Even if war breaks out today, fighter jets will no longer land there. 200,000 visitors a year is the minimum they need now, at Soesterberg. The former air base in the heart of the Netherlands, where until 2009 a squadron of F15 jet fighters stood ready to teach the then enemy, the communists, a lesson, is coming into the hands of the public. The developer is putting the finishing touches to the Military Aviation Museum there. Small parts of the five-kilometre-long runway are being ploughed over, and a few hangars are being put to use as repositories of art.
peace of Utrecht
"I am very curious about the audience's reactions. People always have an image at a festival. They come, expecting to experience all sorts of things. What you get here is the terrain, an exploration and a story that emerges as a result. The main energy that exists on and around this terrain is, "I get to go on it, and what's there? On that energy, I want to build on."
More than a decade without national pride does a lot to a country. Could it be true that the simultaneous closure of Stedelijk Museum and Rijksmuseum helped lead to the
Three hundred years ago, the Treaty of Utrecht was signed, bringing an end to both the War of Spanish Succession, and the War of Queen Anne. Remarkably, this peace treaty was not negotiated on the battlefield, but at the negotiating table. It took a year and a half for the many parties to come to an agreement, and the treaty counts as the beginning of...
With paper, you never know ('0.3% of newspaper readers read the reviews on the art page'), and with TV it's always a bit of estimating and extrapolating too, but the internet is rock hard. We know how many times you read one of our pieces, and how long you lingered at our videos. Well: we were already proud last year, now we are well over 200,000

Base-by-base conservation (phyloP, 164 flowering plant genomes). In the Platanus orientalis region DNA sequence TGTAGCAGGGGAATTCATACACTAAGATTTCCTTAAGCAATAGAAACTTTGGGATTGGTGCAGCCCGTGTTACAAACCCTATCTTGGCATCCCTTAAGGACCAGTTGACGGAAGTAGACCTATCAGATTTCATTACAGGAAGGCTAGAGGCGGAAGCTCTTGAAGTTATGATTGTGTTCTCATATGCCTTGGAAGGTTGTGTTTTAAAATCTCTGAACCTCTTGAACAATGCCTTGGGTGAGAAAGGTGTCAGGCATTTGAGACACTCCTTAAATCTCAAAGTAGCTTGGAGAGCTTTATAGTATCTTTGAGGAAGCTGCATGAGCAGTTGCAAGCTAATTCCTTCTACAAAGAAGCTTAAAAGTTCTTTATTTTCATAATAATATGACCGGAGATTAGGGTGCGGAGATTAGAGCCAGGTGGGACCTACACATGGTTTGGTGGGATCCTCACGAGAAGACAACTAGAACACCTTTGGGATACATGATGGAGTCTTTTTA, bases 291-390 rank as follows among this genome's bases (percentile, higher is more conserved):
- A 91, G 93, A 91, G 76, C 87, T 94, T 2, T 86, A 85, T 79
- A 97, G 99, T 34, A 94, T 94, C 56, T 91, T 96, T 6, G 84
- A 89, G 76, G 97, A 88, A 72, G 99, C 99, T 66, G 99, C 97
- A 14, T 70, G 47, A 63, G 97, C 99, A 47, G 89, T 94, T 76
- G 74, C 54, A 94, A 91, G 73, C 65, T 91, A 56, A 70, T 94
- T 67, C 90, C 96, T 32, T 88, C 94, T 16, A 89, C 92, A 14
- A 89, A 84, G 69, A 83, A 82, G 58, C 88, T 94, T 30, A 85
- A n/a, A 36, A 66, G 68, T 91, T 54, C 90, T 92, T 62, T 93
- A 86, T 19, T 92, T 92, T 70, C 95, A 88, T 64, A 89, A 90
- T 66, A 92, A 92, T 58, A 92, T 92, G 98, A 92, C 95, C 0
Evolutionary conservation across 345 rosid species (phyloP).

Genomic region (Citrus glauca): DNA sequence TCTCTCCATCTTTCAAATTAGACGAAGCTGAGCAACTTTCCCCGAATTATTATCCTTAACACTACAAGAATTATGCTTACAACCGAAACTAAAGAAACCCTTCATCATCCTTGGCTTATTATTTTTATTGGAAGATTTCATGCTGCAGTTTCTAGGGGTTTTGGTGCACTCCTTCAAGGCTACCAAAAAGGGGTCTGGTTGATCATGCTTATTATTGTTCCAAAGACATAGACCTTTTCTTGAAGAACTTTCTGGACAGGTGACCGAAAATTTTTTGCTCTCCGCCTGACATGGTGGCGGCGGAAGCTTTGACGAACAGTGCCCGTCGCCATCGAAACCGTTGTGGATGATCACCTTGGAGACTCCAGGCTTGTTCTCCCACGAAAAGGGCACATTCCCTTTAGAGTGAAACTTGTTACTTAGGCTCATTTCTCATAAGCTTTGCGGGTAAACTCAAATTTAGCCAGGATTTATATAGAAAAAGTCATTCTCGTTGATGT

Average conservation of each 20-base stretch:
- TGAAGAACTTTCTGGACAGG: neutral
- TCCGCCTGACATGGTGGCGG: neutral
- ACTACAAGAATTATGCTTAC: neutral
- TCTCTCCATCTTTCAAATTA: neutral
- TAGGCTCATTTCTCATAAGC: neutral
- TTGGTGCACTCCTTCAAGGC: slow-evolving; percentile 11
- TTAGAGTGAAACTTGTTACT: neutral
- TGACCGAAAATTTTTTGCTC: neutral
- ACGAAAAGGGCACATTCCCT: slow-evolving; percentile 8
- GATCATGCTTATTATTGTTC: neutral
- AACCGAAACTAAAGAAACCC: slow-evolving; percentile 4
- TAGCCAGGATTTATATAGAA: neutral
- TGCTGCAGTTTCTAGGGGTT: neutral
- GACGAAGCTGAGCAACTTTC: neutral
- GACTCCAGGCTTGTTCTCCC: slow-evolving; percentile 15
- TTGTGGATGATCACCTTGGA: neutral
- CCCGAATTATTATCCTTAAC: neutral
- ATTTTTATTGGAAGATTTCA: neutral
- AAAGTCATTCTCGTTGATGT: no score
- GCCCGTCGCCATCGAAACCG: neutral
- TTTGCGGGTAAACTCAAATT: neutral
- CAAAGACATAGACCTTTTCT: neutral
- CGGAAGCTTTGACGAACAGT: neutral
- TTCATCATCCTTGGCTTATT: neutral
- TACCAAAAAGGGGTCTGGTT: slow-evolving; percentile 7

The government has made little effort in recent decades to create a cultural scene getting off the ground. There are no workspaces. No galleries. Only a very large library and a "cultural palace". Both of which opened only five years ago. There are also a few small independent initiatives. In public spaces.
Theatre-maker Anouk de Bruijn (32) has been to Guatemala seven times since 1999. For the Treaty of Utrecht, she entered into an exchange project with the Guatemalan group Caja Lúdica. Together, they are committed to giving people a positive experience through art. Their project 'Hidden War' is about the lives of young people in Guatemala.
Theatre company the Utrecht Games, city company of the Netherlands' fourth largest city, is on the brink of bankruptcy. It was recently revealed that the company led by artistic and business director Jos Thie has a deficit of €2.1 million. Correspondence that has since surfaced shows that it was already clear in May this year that problems were getting out of hand. That was a month after the Utrecht subsidy advisory committee issued its laudatory opinion, and a few weeks before the Council for Culture issued its very thrifty advice.
Documentary filmmakers Femke Stroomer and Sanne Sprenger will make two films in the coming year with two classes of the International Switching Class (ISK) entitled Me am here.
Often, publicity texts conjure up an inappropriate image of the performance they refer to. "The air base as a no man's land: a military state wiped out and where nature has taken over the area," is one such. The text belongs to Welcome in the human zoo, an experiential theatre performance created by Suze Milius and Bram Jansen. Such a sentence evokes associations....